It’s vital to note, too, that working toward greater representation of women at all levels of an organization isn’t just about leading by example (though that’s certainly valuable), and it’s not just about good optics. It can absolutely benefit the bottom line. A 2018 study from not-for-profit research organization Catalyst, for example, found that when it came to return on sales, companies with the highest percentages of women board directors outperformed those with the lowest by, on average, 42%. In looking at return on invested capital, companies with the highest shares of women board directors outperformed those with the lowest by an average of 66%. A separate study in 2018 from financial planning firm MSCI also found that companies that had three or more women on their board of directors did better financially than those that didn’t.

There is value, any way it’s defined, in working toward greater representation of women in industry, especially in key decision-making roles. The work doesn’t end with hiring, though. Past that stage, it’s imperative to consider: What structures are in place to help underrepresented groups get engaged within an organization and seize opportunities for further career development?

At Putman Media’s Smart Industry conference outside Chicago last September, presenter Suzanne Burns of leadership consulting firm Spencer Stuart noted that one area traditional industrial companies often struggle with in their digital journey is hiring people who aren’t like the people who have worked for the company for 30 or 40 years. If a company is bringing on a wider range of people and/or people who have a wider range of skill sets, what’s being done to ensure that they can make the contribution they were hired to make? It’s an idea that IWIM 2018 honoree Marie Getsug pointed out at the conference, too: respect for the different perspectives that each individual brings to the table.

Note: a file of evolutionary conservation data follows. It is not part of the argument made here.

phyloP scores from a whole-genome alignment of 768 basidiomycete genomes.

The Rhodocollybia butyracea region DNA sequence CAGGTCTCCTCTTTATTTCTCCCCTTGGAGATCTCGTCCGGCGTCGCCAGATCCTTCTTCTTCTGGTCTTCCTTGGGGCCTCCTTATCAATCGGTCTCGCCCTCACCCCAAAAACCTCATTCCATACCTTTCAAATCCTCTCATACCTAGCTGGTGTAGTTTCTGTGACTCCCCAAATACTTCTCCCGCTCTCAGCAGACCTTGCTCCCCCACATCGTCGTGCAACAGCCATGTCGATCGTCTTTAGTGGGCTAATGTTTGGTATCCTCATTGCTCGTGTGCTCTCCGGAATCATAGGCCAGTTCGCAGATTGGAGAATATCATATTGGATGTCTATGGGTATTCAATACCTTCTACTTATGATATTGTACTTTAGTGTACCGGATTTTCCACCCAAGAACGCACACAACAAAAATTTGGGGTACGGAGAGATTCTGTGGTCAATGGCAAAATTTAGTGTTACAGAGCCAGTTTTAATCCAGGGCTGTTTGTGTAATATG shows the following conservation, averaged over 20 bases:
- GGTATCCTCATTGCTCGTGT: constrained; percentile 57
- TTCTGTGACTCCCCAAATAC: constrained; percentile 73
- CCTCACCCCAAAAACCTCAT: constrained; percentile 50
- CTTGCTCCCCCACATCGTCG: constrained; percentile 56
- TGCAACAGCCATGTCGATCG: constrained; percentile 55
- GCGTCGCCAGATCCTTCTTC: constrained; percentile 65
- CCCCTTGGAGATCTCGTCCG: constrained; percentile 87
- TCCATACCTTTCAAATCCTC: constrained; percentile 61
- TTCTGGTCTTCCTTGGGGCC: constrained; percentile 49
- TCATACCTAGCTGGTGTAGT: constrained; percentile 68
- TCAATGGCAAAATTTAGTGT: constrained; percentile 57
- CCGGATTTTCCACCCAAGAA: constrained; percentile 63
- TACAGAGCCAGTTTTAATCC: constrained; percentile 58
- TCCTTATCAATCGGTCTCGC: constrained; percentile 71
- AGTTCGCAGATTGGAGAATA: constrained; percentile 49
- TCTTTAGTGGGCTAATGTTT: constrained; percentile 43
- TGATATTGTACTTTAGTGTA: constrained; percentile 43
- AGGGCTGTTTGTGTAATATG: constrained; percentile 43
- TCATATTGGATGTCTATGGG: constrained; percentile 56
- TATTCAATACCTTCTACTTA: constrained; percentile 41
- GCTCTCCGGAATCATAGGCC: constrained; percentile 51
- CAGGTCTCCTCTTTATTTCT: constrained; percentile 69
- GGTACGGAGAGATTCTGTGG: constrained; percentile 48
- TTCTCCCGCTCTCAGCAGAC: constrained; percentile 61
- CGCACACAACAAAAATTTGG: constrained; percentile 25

Outreach and inclusion: That’s a crucial dimension of the work that Influential Women in Manufacturing are doing. Rockwell Automation business development manager Linda Freeman, for example, is a life member and volunteer with the Society of Women Engineers, or SWE. She was also a key developer of Rockwell Automation’s SWE resource group, which helps women attain technical and leadership skills to help prepare them for promotions and other opportunities. And that group, beyond its internal work, reaches out at the precollege level to educate students about opportunities available in manufacturing.

It takes deliberate effort, plus personal and organizational commitment, to address industry’s immediate and looming workforce challenges. Seventy-five years after Rosie the Riveter, women more than ever are a vital part of the talent solution for manufacturing, at all levels of industry. The 22 women in Putman Media’s inaugural class of Influential Women in Manufacturing are excelling in critical initiatives to drive industry forward, achieving huge wins for their organizations, and helping to truly advance the U.S. manufacturing industry.

Now, we can’t wait to meet – and introduce you to – the Influential Women in Manufacturing class of 2019. Through March 31, nominate a game-changer in your organization.